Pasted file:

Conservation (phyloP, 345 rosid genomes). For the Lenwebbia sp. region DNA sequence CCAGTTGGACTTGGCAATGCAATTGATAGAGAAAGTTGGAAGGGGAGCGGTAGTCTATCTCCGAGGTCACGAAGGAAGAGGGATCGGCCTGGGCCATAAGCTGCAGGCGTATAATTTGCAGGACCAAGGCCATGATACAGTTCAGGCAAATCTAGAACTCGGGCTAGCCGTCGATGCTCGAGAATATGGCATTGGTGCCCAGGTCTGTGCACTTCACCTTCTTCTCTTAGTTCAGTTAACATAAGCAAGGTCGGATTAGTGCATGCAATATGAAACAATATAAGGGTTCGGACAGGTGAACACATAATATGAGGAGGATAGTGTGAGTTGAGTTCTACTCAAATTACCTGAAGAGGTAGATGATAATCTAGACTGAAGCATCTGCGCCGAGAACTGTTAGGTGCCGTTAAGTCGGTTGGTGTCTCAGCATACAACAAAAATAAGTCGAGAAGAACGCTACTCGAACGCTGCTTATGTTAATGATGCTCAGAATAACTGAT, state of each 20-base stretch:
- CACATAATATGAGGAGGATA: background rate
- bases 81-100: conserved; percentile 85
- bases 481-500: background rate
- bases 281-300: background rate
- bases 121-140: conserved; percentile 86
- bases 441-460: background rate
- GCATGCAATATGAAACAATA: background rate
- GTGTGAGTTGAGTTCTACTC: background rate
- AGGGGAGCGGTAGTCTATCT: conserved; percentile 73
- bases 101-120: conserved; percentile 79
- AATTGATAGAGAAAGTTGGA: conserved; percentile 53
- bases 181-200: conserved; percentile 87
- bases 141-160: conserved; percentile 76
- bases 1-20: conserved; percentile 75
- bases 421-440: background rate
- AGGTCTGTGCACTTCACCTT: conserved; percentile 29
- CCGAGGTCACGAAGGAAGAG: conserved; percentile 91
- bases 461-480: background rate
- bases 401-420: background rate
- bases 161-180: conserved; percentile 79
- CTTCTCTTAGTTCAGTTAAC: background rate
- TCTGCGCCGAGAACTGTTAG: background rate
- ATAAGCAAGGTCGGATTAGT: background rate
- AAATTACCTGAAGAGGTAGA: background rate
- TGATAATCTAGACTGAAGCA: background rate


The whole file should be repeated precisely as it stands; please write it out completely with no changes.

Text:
Conservation (phyloP, 345 rosid genomes). For the Lenwebbia sp. region DNA sequence CCAGTTGGACTTGGCAATGCAATTGATAGAGAAAGTTGGAAGGGGAGCGGTAGTCTATCTCCGAGGTCACGAAGGAAGAGGGATCGGCCTGGGCCATAAGCTGCAGGCGTATAATTTGCAGGACCAAGGCCATGATACAGTTCAGGCAAATCTAGAACTCGGGCTAGCCGTCGATGCTCGAGAATATGGCATTGGTGCCCAGGTCTGTGCACTTCACCTTCTTCTCTTAGTTCAGTTAACATAAGCAAGGTCGGATTAGTGCATGCAATATGAAACAATATAAGGGTTCGGACAGGTGAACACATAATATGAGGAGGATAGTGTGAGTTGAGTTCTACTCAAATTACCTGAAGAGGTAGATGATAATCTAGACTGAAGCATCTGCGCCGAGAACTGTTAGGTGCCGTTAAGTCGGTTGGTGTCTCAGCATACAACAAAAATAAGTCGAGAAGAACGCTACTCGAACGCTGCTTATGTTAATGATGCTCAGAATAACTGAT, state of each 20-base stretch:
- CACATAATATGAGGAGGATA: background rate
- bases 81-100: conserved; percentile 85
- bases 481-500: background rate
- bases 281-300: background rate
- bases 121-140: conserved; percentile 86
- bases 441-460: background rate
- GCATGCAATATGAAACAATA: background rate
- GTGTGAGTTGAGTTCTACTC: background rate
- AGGGGAGCGGTAGTCTATCT: conserved; percentile 73
- bases 101-120: conserved; percentile 79
- AATTGATAGAGAAAGTTGGA: conserved; percentile 53
- bases 181-200: conserved; percentile 87
- bases 141-160: conserved; percentile 76
- bases 1-20: conserved; percentile 75
- bases 421-440: background rate
- AGGTCTGTGCACTTCACCTT: conserved; percentile 29
- CCGAGGTCACGAAGGAAGAG: conserved; percentile 91
- bases 461-480: background rate
- bases 401-420: background rate
- bases 161-180: conserved; percentile 79
- CTTCTCTTAGTTCAGTTAAC: background rate
- TCTGCGCCGAGAACTGTTAG: background rate
- ATAAGCAAGGTCGGATTAGT: background rate
- AAATTACCTGAAGAGGTAGA: background rate
- TGATAATCTAGACTGAAGCA: background rate